Central Elgin is expected to approve the lease and future sale of Port Stanley’s beloved Dominion of Canada (DOC) building at Council’s regular meeting on Monday.

A $1.4 million lease-to-own proposal would turn the coveted municipal property over to Port Stanley Brewing Company for use as a brewery, a restaurant, and an event space. The microbrewery is owned by Dominic Mescia, of Domus Developments and Westhaven Golf and Country Club, as well as Peter McClure, of Wasko Developments, all of London.

The transaction would include a five-year lease, at $100,000 a year, with an option for Port Stanley Brewing Company to purchase the property for $900,000 at the conclusion of the lease. If approved, Central Elgin will not permit transfer of the lease and the municipality maintains first dibs on purchasing the property if the microbrewery walks away.

“The project vision is for the proposed project to create a viable year-round destination commercial property while maintaining the building’s unique character and celebrating its exceptional setting,” according to the report, penned by Paul Shipway, Central Elgin’s Chief Administrative Officer and Clerk.

“Recognizing that the DOC building provides contextual value to the Port Stanley harbour, we regard this project as a special opportunity to preserve the character of the building while transforming it into a top ‘go-to’ attraction in Port Stanley and a key component of the waterfront that will create jobs and generate economic and social benefits for the municipality,” added Shipway.

“The Port Stanley Brewing Company project promises a revenue-generating long-term commitment to the region that will provide significant benefit to the community and its economy with additional tax revenue, new retail opportunities, added employment, and enhanced tourism,” he said.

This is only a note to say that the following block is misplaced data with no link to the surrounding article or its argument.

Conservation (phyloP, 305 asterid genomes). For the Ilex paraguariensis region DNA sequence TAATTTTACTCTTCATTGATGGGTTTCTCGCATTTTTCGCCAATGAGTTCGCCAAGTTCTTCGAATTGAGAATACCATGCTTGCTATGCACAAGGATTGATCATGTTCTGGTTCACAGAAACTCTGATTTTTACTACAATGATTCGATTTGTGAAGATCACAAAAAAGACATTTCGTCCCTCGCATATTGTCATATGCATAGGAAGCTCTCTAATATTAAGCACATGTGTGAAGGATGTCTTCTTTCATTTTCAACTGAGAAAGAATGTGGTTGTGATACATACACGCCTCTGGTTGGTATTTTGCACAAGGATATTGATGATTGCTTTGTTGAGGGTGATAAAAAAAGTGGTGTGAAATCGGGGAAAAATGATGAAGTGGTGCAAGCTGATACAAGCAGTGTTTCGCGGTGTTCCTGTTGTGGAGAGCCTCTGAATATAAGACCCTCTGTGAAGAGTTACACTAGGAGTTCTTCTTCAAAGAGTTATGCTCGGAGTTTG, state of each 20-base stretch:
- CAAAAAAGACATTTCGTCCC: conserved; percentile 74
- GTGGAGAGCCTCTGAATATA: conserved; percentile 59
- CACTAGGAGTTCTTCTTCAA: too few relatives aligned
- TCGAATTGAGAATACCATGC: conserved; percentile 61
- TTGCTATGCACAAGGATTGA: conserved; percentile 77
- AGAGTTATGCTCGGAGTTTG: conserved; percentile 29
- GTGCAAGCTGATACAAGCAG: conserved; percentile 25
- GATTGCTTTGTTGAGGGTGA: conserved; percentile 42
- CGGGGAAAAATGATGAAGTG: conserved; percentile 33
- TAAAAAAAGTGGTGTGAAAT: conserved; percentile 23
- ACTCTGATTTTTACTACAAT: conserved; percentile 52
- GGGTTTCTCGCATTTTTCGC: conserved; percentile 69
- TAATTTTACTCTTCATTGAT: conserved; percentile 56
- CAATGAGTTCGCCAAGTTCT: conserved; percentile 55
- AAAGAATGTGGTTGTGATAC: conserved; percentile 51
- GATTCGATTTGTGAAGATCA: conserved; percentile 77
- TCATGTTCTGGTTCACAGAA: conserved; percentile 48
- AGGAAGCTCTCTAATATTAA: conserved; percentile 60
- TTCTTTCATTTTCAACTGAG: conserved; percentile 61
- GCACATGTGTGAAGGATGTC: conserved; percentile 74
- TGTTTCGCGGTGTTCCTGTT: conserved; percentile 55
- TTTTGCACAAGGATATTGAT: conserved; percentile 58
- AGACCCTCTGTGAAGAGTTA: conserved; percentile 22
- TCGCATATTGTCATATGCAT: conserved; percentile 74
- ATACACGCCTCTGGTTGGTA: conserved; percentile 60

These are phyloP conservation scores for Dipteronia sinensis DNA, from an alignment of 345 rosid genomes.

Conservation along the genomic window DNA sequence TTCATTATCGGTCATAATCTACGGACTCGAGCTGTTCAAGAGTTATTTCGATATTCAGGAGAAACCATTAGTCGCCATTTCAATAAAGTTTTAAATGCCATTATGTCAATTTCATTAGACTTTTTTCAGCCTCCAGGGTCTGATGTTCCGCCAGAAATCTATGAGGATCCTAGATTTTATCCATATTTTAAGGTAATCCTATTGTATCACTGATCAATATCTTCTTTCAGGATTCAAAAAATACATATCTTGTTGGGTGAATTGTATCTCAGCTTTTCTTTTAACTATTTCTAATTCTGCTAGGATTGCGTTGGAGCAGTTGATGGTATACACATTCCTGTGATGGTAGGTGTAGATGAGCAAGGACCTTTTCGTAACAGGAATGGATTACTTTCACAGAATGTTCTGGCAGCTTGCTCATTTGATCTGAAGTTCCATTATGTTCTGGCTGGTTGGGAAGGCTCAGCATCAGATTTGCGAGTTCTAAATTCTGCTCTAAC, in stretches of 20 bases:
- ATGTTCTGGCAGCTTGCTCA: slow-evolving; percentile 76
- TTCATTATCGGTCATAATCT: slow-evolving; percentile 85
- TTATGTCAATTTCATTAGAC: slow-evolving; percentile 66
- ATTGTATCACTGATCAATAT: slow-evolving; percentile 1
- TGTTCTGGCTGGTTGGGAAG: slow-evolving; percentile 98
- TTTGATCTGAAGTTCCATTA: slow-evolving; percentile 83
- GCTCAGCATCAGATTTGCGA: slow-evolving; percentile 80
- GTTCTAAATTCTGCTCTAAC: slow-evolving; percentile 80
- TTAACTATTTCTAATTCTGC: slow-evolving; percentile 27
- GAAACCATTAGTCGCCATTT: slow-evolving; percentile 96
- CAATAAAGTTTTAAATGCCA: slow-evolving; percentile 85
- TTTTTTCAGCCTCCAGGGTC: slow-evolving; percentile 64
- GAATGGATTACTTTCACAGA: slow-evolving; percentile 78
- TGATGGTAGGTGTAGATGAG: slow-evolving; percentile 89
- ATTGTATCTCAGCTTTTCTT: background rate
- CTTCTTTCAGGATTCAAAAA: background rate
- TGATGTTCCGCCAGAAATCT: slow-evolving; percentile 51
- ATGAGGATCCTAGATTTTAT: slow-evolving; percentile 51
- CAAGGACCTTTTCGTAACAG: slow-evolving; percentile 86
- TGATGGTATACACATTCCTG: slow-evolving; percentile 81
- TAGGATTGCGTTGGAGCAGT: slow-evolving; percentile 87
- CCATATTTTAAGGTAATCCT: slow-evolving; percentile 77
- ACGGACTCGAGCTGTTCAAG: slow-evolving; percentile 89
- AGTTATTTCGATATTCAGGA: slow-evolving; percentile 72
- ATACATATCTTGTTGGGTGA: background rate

An 8,629 square foot structure on the western bank of Kettle Creek, just south of the King George VI Lift Bridge, the DOC warehouse was erected in 1930.

The DOC building is on the municipal clerk’s list of heritage properties. While loved by tourists, visitors and locals, it has been under-utilized for 14 years, needs a new roof, as well as new doors and windows. Water and electrical services also need to be replaced.

The 2010 divestiture agreement also posed some obstacles for redevelopment. When CE acquired the DOC building from the federal government, one of the feds’ conditions was that CE retain ownership of the property until at least 2030.

Council’s decision on Monday could change all that. According to the terms of the transaction:

  • “The Tenant shall be responsible to extend and install municipal and private services … at its own expense, including but not limited to water, waste water, hydro, telephone, internet and natural gas.
  • “The Tenant accepts the (property) in an “as is” condition and shall not make any alteration, addition or improvement to the (property), or the mechanical equipment located therein without first submitting the plans and specifications (including materials to be used) thereof to the Landlord, and without first obtaining the approval in writing thereof of the Landlord, such approval not to be unreasonably withheld.”


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